Culture, Design, Fat Nancy's Dubai
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The Gates of Satwa

Walking the busy streets of Satwa is a unique experience. But turn a corner down a different direction to usual, and you’ll find yourself in the back streets. Cycling these back streets is a different experience altogether.

[Originally published on I’m Not A Fiend]

From the urban neon lights of Satwa Road and Al Diyafah, just seconds later you feel transported to a sandy village. One storey buildings as far as the eye can see, dusty palm trees, and scrawny cats that eye you up and down from the top of a dumpster. Cockerels crow and goats bleat from behind fences. Who lives in these ramshackle abodes is an eternal mystery to me. In many, it seems to all be men, up to twenty. What are their lives like? It’s another world, and it’s right under our noses.

This is Satwa still though, and commerce remains a dominant fixture. Only now it’s nothing but bakeries, tiny grocery stores, and the odd building supplies shop, whose supplies seem to have remained toppled up in the dusty shelves for decades. If you need just a couple of nails to hang up some pictures, perhaps a bearded old man will let you have them for free. It’s no skin off his back, in his jungle of bits and bobs.

Every Friday afternoon, under a certain tree at a certain crossroads, a group of cheering men huddles around an ironing board. Some kind of illegal activity is afoot! Nothing more than a simple card game, but a rowdy one at that. Don’t look too closely or they’ll get antsy.

Cycling is the way to explore these streets. The roads are narrow, but they’re flat and straight. The only traffic will be the occasional ‘Satwa truck guy’, and a lot of other bicycles. You can speed past house after house, peering into any gates left open. You’ll catch glimpses inside, flashes of stoney courtyards and damp stairwells. Clothes seem to hang from every possible surface. Trees double as laundry stands and bike racks.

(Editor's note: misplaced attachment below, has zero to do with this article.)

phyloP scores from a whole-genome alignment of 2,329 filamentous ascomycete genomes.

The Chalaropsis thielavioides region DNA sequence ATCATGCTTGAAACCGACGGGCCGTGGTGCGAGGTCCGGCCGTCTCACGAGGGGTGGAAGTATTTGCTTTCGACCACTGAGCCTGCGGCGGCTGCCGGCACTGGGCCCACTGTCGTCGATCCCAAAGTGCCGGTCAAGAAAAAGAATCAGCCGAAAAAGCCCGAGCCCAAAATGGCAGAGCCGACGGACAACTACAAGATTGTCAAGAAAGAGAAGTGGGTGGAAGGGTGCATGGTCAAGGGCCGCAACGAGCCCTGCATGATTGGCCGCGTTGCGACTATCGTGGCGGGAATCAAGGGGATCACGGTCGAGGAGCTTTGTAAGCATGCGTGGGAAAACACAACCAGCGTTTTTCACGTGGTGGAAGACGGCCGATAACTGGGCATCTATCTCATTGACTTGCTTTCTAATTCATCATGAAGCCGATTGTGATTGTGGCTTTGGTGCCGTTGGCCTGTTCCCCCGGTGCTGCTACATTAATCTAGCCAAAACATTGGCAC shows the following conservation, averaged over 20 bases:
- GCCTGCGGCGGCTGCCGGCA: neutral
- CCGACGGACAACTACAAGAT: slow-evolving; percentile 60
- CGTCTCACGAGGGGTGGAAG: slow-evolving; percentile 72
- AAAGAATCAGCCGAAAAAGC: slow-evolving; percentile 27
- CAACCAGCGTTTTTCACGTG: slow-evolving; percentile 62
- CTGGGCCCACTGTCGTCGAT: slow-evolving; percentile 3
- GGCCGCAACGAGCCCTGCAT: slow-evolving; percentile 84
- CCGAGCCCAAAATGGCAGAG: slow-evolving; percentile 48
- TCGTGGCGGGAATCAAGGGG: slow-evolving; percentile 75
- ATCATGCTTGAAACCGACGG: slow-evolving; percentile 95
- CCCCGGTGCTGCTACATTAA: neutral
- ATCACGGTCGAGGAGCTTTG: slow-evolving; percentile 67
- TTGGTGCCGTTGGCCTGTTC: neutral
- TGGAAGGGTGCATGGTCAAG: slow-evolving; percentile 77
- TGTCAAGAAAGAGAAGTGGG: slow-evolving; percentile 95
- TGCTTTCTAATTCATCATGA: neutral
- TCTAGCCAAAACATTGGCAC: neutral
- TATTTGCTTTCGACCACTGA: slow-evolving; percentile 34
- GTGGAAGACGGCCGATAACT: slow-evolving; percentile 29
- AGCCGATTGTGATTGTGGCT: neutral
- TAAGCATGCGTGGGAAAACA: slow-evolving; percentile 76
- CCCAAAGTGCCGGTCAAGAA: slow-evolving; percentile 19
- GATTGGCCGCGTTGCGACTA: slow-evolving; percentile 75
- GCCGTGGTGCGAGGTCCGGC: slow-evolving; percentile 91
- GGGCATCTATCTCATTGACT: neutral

Bikes might be commonplace in Satwa, but girls on bikes aren’t. I get a lot of funny looks as I speed past the jostling crowds that gather outside the chai and shawarma joints at the weekend. Bemused, confused, appalled, or admiring? I’m not exactly sure! But I’m gone a second later.

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The gates themselves are a thing of beauty. Metal wrought into arabesque patterns, timeworn paint peeling and chipping away. Birds, fish, stars, and hearts, made in a bygone era. The falcons of the UAE. The bricks crumble around them, but these gates remain steadfast. They don’t make buildings like this anymore. Behind the gates is usually a central courtyard. Beyond that, who knows?

One afternoon we stopped outside a house with a sculpture of two majestic fish above the front door. We were mesmerised. The house had geometric grate-work, a blue and white patterned gate, and turquoise fencing. It was simultaneously beautiful and outrageous. When an Asian man on a bicycle pulled up in front and started getting his keys out, we had to speak to him. Finally an opportunity for insight into these gates.

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The friendly man revealed he was Vietnamese, and had only been in Dubai for two weeks. He was working in ship repairs. And as far as he knew about the fish? They were put there by the Arabic owners of the house. He hadn’t really paid them much attention, it seemed.

The mystery of these houses remains. Because amongst all the crumbling buildings, there’ll be the occasional villa painted in vibrant turquoise or terracotta. There will be carefully tended to plants outside, proud UAE flags on the walls. Love and attention has gone into this presentation.

And therein lies the beauty of Satwa. The loyalty and pride felt by its people, combined with the eternal sense of the unknown. You really never know what you’re going to find around the next corner. Sandy lots are transformed into rugged football pitches or cricket lawns. Carparks are turned into town squares, housing huddles of men with cups of hot chai. But above all, these little fortresses and gates of Satwa continue to fascinate and bemuse me.

Originally written by Beth for I’m Not A Fiend

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